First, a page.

Inspired by fairy-tales such as Alice in Wonderland and Little Red-Riding Hood, "Valerie and her Week of Wonders" is a surreal tale in which love, fear, sex and religion merge into one fantastic world.
A small group of adult bourgeois friends are on a day outing in the country, that outing which includes having a picnic. While they are going for a walk after the picnic, they encounter a ... See full summary »
A woman returning home falls asleep and has vivid dreams that may or may not be happening in reality. Through repetitive images and complete mismatching of the objective view of time and space, her dark inner desires play out on-screen.
Set against the backdrop of a repressed Czechoslovakia, five non-related vignettes are presented, each showcasing the need and want for human connection. In "Mr. Baltazar's Death", a middle... See full summary »
A lonely widowed housewife does her daily chores, takes care of her apartment where she lives with her teenage son, and turns the occasional trick to make ends meet. However, something happens that changes her safe routine.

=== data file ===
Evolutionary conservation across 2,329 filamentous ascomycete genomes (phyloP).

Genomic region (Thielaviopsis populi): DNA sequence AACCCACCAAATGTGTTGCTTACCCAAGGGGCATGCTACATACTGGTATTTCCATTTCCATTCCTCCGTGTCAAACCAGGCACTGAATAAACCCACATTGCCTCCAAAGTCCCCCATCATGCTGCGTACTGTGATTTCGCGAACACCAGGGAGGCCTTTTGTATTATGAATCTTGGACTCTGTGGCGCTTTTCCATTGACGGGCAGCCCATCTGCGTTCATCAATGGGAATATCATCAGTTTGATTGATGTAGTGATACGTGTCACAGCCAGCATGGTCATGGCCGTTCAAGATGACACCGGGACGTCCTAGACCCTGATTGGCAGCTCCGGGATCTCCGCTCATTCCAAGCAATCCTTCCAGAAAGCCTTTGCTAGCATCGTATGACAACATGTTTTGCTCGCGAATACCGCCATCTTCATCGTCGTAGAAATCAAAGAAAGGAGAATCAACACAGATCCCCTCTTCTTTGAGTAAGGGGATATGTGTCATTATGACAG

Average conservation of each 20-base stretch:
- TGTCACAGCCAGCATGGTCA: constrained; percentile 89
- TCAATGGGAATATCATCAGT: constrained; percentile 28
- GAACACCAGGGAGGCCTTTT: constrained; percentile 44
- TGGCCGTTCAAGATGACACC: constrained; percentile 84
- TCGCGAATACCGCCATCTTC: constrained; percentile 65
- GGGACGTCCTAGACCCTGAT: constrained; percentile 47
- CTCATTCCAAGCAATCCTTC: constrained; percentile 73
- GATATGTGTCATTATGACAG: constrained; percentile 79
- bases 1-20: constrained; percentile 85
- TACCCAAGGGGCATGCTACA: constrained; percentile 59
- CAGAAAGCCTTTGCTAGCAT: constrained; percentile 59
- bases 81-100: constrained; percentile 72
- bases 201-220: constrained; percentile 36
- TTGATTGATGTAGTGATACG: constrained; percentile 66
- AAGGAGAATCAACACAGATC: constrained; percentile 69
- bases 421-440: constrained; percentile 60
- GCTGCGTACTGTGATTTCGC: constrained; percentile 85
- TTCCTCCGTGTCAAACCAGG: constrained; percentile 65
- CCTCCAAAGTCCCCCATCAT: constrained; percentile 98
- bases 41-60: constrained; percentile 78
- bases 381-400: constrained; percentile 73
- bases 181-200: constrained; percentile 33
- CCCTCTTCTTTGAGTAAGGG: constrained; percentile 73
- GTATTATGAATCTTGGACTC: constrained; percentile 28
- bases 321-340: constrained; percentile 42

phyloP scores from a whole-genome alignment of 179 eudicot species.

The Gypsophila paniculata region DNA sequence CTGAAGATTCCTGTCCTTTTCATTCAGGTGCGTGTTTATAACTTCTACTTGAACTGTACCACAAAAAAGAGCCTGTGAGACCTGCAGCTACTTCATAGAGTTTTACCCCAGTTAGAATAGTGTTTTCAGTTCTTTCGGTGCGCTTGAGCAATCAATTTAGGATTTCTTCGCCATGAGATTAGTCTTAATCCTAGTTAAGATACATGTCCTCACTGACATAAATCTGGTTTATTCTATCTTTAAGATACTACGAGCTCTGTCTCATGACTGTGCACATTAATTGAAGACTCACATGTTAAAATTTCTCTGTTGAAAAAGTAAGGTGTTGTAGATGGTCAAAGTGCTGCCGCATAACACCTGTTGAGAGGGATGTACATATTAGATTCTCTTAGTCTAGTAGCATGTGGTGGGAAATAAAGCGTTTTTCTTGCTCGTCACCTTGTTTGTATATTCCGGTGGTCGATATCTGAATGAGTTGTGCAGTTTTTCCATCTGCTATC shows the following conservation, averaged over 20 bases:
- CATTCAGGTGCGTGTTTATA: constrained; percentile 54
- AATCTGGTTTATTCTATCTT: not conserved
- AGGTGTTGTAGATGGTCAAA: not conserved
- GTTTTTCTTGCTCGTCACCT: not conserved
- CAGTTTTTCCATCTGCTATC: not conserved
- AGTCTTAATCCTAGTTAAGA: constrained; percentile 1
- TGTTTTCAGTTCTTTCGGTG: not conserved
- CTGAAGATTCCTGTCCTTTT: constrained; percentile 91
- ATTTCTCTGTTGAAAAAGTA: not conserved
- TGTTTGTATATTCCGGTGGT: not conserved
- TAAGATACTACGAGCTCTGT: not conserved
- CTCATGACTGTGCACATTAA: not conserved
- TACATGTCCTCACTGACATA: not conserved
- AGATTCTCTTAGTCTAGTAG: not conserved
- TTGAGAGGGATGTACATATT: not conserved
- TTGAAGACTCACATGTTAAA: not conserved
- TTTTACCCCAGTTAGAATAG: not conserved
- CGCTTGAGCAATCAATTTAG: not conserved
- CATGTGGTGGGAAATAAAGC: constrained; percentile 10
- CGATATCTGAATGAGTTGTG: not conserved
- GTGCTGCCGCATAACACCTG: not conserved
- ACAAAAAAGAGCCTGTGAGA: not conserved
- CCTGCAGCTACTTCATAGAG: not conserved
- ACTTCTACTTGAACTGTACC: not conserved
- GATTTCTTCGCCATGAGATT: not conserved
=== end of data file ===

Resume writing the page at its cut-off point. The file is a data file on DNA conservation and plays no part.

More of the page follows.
Two teenage girls, both named Marie, decide that since the world is spoiled they will be spoiled as well; accordingly they embark on a series of destructive pranks in which they consume and destroy the world about them. This freewheeling, madcap feminist farce was immediately banned by the government. Written by
Fiona Kelleghan <email@example.com>
One of the most vibrant and fun art house films you are ever likely to see. Vera Chytilova was merging feminism, nihilism, psychedelic color filters, collage aesthetic, and silent film slapstick into a one of a kind film about two young girls named Marie who decide to self destruct, and be just as wicked as the world. They con men into buying them lunch and ditch them at train stations, get drunk in posh nightclubs, set their beds on fire, and lay siege to whole banquets(this latter bit got the film and the director into a lot of trouble with the Soviet Czech government for "wasting food"). Anyway this is an energetic and vibrant film as you're likely to find anywhere, and unlike so many great euro art films, this is as fun to watch as it is think about afterwords. I've shown this movie to a lot of people and I've never had a complaint, it clocks in at just over an hour, so if you've got the time, go for it. It's a one of kind experience(in fact the worst part of this movie is the cover).
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